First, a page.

B3 - GM Crops [Edexcel]

Biology 3 - EDEXCEL SPECIFICATION - Higher Tier notes; 

GM crops; advantages/disadvantages and method.

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GM Crops Sophie Mitchell
GM Crops
GM crops are crops that have their DNA genetically modified to produce a certain desired feature
that the crop would not naturally produce, by the removal/replacement of a DNA from a foreign
bacteria.The genetic modification of the crops is a relatively straight forward process, being carried
out all over the world by specialists.
It begins with an organism, naturally containing genetic code that produces the desired feature, for
this example it will be a herbicide resistant gene. Using a restriction enzyme, the gene is extracted
from the organism's chromosome. Then, the Ti plasmid
(a ring of DNA in the bacteria able to multiply on its own)
is removed from the bacteria `Agrobacterium
tumefaciens'. The Plasmid is then cut open, using
another restriction enzyme, to create space. Using a
ligase enzyme, the previously removed desirable gene
is inserted into the Ti plasmid, now closing the ring. At
this point the plasmid now has genetically modified DNA
containing the herbicide resistant gene that is desired.
The modified plasmid, is now put back into the
Agrobacterium tumefaciens, making it a Herbicide
resistant bacteria/cell. The engineered Agrobacterium
tumefaciens is now a vector, being able to transport its
gene into the plant that the modification is wanted in.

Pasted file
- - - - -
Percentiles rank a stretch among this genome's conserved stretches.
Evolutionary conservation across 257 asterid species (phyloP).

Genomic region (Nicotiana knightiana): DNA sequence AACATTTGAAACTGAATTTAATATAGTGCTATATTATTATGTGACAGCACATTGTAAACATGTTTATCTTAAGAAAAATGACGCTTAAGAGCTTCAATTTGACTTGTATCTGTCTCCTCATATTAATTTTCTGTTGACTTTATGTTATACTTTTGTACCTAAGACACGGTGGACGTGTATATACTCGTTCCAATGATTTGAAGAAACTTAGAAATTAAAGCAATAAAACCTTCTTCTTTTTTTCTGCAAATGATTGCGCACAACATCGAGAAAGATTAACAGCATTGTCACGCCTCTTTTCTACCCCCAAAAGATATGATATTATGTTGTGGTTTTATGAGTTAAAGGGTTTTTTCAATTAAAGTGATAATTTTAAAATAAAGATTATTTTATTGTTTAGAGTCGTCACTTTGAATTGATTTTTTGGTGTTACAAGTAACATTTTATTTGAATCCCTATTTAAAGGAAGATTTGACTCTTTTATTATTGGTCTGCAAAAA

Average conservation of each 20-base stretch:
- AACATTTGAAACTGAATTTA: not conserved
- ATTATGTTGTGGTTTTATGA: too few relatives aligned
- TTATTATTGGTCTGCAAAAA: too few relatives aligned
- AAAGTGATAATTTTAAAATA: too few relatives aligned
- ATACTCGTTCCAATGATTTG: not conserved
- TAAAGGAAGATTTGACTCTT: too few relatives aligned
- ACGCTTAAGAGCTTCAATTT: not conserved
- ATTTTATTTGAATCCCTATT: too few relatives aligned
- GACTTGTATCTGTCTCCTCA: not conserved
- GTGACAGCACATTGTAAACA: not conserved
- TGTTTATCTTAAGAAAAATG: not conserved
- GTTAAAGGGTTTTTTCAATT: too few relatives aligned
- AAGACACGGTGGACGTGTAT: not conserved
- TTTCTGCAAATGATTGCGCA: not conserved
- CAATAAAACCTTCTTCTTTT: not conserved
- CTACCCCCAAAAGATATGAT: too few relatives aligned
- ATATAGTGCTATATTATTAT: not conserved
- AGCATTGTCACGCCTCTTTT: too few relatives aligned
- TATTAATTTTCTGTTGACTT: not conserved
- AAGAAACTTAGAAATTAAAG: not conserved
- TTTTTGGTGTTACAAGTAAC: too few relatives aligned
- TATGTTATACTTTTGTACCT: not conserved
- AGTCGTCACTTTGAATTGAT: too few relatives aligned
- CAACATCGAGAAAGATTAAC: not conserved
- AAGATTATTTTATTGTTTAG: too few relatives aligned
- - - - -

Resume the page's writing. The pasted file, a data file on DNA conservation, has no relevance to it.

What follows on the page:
The infected bacterium produces gall cells, containing masses of the GM Ti Plasmid. Scientists are
then able to take samples from the gall cells and grow lots of the GM bacteria in labs on agar plates.
The gall cells, which grow into plantlets, further grow and produce mature plants with herbicide
resistance, enabling the grower to use herbicides on any weeds, without killing the crops.

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GM Crops Sophie Mitchell
So what are the uses of GM crops? Well, they're mostly seen in the world of agriculture, where
plants can be genetically modified to give higher yield, grow faster, have some kind of resistance
(such as disease, herbicides or insecticides), improve the quality of the crop ­ by perhaps changing
the nutrients in the crop. Not only this, but genetic engineering is often a single cell process, and
takes up little room, time and expense.…read more

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